..because it seems that's what the parents in Toronto who decided to keep their baby's gender a secret in an attempt to keep zir unfettered by gender policing and expectations, have effectively created. For the good or the bad, is what I've got to wonder. In my honest opinion, if anything damages this kid, ambiguously named Storm, it'll be the media hype surrounding zir lack of gender definition, rather than a lack of defined gender*. I'm unclear as to who actually alerted the media to the couple's plan, although I think it may have been relatives of the child in question.
Myriads of commenters on the Yahoo article I read, as well as at least one columnist for the Toronto Star questioned the ethics behind this couple 'treating their child as an experiment'.
Thing is, parenting IS an experiment. There's no strict set of rules for this stuff.
Myself, I can totally see where the parents are coming from, in wanting their children to explore their own personalities and gender identification without having expectations pressed on them based on what is between their legs. I'm still completely lost as to what connection there is between a Y chromosome, a penis and an aversion to pink.
As far as 'damaging' this child we should probably remember that baby Storm is four months old. Zir main concerns at this point in time are "I'm Hungry. I'm Shitty. I'm Bored." Somehow I don't think "I'm Having a Crisis of Identification" comes into play at that age. Besides, I think zie will figure it out. I think the idea is not to raise an indefinitely ambiguous child, but to allow the baby for it's first few years to be less restricted by those gender expectations that are thrust upon us from the earliest of ages.
From the very moment we are born and the doctor declares "It's a Girl/Boy!" - at least, in instances where it's clear from the beginning - we treat baby boys and baby girls differently which in turn helps to shape how they see themselves in the context of gendered expectations. Not having a 'gender'** could result in people responding to baby Storm's individual personality rather than a preconceived notion of babyhood.
Interestingly enough, the number of people who have wagered that Storm is a boy is staggering. This may have to do with a common societal trope that uses feminine markers to identify as female, so
Baby - feminine identifiers = default = boy.
I'm gonna laugh my ass off if Baby Storm is indeed a girl. At this point, I'm not wagering any guesses.
Which brings me to where the potential for backfire comes in. Columnist Caroline Porter of the Toronto Star presented the idea that by refusing to acknowledge their child's gender they may inadvertently make it a bigger issue, by "trapping him in an endless discussion." I think there is something to be said for this view, as it does seem possible that Baby Storm could end up being defined by the unending "Well, what is he/she?" question. Because you KNOW, people aren't going to let go of that one easily.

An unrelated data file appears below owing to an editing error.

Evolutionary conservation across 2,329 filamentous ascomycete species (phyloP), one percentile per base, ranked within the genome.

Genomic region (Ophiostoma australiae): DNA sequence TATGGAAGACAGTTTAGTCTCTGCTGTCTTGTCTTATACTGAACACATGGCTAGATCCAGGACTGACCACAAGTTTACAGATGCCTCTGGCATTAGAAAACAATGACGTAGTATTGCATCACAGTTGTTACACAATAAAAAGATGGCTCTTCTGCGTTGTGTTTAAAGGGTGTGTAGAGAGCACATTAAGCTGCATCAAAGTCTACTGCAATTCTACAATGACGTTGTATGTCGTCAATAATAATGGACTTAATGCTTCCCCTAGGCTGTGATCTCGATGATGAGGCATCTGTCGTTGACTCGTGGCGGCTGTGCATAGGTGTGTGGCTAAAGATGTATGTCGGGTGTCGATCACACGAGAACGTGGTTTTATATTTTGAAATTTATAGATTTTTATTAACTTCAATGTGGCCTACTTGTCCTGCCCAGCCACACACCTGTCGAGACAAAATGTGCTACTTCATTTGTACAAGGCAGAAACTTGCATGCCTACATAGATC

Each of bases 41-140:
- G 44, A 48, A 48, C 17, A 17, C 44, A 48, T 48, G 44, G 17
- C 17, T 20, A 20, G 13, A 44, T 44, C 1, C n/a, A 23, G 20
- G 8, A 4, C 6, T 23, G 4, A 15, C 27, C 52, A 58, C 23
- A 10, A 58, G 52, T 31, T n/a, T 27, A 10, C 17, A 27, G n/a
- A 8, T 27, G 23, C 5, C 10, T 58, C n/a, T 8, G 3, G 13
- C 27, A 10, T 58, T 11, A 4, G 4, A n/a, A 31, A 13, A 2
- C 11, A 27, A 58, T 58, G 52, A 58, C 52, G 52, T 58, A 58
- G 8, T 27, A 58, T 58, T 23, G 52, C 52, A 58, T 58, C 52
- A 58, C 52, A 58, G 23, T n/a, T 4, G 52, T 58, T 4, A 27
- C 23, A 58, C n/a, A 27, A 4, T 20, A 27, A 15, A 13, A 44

I think, underneath the question of gender anxiety, another issue is at hand that has people wringing their hands, and I think part of it is the refusal of the Wittericks to enforce gender expectations on any of their children. The older children, both boys, play with nailpolish and the older one frequently wears his hair long and in pigtails.
Somehow people think that by not adhering to strict gender guidelines, they are setting them up for trouble later, from being bullied at school, or that they are going to be gender-confused. My question is, how many 'gender-confused' people grew up in homes where gender rules were enforced but still re-identified later in life?
As far as kids teasing them, call me crazy, but I think the way to combat bullying is not to try and force potential victims into conforming to expectations (see the case of the teacher who kicked a kid out of class for wearing high-heels "for his protection"), but rather to teach people to just fucking relax already and if a little boy wants to wear nailpolish, or a little girl wants her hair short, it's not the end of the world, just like it's not the end of the world if you don't know what pronoun to use around a four-month old baby.
As for Baby Storm, as the media frenzy dies down, I think he'll figure out who he is.. long before he has to answer the 'which bathroom to use' question.
*For the record, although I've named my own children rather unique names, I would never advocate actually saddling a small child with the name Shitstorm.
**Keeping in mind that sex and gender are often two different things. Sex is generally (although there are many different schools of though on this) defined by a) genitalia and b) presence or non-presence of a Y chromosome. Gender's more complicated and has more to do with how one identifies themselves. Someone may identify as female, while presenting as male, and vice versa. Some gender theorists have eschewed the idea of the binary model and presented ideas that there could be up to as many as nine different genders.